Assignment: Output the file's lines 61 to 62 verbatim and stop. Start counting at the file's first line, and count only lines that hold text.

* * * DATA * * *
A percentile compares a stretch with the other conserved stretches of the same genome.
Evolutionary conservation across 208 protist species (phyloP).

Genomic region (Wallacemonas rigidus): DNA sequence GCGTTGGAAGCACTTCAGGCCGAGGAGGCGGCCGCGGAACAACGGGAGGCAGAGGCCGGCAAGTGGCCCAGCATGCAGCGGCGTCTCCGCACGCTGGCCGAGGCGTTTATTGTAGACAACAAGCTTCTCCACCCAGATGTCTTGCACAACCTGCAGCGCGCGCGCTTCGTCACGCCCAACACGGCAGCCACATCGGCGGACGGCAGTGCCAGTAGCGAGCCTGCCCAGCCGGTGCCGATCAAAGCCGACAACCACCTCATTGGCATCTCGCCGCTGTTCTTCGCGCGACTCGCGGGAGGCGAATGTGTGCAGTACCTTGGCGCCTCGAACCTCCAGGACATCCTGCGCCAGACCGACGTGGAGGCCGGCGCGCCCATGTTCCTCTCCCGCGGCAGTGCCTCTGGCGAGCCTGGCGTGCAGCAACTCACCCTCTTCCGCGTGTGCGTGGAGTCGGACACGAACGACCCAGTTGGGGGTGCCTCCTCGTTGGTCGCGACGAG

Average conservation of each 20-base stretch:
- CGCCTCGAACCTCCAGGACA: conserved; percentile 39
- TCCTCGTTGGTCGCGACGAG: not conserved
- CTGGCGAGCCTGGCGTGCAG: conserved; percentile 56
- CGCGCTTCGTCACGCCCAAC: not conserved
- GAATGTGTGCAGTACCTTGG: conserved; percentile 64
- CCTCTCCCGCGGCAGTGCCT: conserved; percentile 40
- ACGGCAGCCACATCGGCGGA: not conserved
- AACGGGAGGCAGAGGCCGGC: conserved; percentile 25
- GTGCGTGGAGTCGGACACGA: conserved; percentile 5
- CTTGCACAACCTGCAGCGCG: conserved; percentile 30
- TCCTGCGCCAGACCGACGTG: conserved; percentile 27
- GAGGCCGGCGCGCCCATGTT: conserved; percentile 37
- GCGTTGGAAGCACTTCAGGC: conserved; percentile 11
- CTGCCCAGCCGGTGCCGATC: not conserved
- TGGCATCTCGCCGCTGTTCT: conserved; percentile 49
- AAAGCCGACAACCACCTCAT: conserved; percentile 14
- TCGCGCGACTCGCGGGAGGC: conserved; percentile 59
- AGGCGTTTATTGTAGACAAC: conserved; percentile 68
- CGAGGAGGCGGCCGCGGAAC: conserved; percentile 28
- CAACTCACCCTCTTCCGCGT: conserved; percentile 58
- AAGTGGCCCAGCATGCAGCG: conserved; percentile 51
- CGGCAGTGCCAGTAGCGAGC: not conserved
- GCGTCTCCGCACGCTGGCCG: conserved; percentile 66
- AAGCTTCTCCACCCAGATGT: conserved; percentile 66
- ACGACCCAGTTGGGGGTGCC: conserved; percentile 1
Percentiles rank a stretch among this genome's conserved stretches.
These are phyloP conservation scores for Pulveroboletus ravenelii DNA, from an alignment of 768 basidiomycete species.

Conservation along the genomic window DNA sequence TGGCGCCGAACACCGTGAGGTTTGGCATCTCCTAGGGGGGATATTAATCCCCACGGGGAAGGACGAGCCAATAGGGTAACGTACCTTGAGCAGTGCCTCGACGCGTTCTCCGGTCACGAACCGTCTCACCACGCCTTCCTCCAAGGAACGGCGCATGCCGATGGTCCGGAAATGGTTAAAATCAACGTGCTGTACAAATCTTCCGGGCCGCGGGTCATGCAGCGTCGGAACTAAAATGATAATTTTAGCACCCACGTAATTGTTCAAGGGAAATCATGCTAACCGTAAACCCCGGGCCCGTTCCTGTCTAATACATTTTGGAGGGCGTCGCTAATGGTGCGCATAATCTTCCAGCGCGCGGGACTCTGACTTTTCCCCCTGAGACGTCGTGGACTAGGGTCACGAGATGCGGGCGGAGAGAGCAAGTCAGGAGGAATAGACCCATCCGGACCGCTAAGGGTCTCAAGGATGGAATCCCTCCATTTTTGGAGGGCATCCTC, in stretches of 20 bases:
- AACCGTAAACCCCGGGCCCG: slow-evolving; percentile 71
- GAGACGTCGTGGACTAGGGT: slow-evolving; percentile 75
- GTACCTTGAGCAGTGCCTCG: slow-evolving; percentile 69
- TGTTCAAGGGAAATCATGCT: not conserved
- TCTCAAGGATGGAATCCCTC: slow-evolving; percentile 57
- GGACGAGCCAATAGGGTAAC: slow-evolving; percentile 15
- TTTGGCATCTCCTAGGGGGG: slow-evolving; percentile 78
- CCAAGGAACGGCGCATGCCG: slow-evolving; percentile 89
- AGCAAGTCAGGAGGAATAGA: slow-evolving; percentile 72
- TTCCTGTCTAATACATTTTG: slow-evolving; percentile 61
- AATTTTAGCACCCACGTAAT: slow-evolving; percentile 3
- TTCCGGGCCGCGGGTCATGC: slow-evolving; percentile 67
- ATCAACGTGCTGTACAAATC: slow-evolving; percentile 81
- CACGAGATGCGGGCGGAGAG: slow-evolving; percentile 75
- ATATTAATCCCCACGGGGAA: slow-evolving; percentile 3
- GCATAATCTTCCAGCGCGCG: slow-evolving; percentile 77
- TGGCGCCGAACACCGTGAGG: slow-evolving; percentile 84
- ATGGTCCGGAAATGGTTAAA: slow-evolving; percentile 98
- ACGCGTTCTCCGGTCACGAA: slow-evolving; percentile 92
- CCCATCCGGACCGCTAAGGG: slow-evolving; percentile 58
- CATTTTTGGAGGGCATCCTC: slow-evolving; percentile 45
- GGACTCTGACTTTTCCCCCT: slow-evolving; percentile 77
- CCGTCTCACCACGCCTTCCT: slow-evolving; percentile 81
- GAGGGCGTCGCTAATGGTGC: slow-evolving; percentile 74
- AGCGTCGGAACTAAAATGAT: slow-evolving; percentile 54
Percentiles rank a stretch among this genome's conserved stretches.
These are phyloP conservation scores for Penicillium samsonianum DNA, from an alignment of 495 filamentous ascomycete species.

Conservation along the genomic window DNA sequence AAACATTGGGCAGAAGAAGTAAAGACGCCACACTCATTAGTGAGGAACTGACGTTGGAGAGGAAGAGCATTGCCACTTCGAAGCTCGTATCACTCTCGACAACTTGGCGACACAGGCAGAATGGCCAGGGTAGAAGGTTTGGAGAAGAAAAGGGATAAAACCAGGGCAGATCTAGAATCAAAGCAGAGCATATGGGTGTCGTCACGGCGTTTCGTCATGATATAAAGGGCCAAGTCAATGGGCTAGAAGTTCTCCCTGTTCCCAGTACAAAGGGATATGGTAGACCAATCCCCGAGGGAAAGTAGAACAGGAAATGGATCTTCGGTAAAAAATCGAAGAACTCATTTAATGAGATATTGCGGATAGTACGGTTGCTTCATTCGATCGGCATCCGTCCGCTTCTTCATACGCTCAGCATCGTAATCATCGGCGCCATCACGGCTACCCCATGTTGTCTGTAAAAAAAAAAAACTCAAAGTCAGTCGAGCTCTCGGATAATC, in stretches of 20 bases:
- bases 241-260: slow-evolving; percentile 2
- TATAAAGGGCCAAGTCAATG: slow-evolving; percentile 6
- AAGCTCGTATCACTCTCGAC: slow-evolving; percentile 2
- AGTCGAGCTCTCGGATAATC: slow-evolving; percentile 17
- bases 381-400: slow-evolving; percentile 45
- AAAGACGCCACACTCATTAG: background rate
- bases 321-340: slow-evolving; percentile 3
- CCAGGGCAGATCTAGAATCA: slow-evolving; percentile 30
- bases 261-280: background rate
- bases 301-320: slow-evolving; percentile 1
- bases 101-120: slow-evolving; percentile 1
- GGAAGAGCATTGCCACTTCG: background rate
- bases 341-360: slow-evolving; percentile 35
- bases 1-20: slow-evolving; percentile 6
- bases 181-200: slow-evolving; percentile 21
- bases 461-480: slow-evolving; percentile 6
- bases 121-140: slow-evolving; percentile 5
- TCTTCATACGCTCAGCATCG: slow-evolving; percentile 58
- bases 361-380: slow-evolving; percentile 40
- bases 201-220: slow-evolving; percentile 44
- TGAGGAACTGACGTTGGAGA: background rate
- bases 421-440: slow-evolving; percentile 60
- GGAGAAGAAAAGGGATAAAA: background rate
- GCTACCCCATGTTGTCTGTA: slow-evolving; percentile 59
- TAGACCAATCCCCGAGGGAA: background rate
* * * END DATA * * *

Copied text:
- bases 241-260: slow-evolving; percentile 2
- TATAAAGGGCCAAGTCAATG: slow-evolving; percentile 6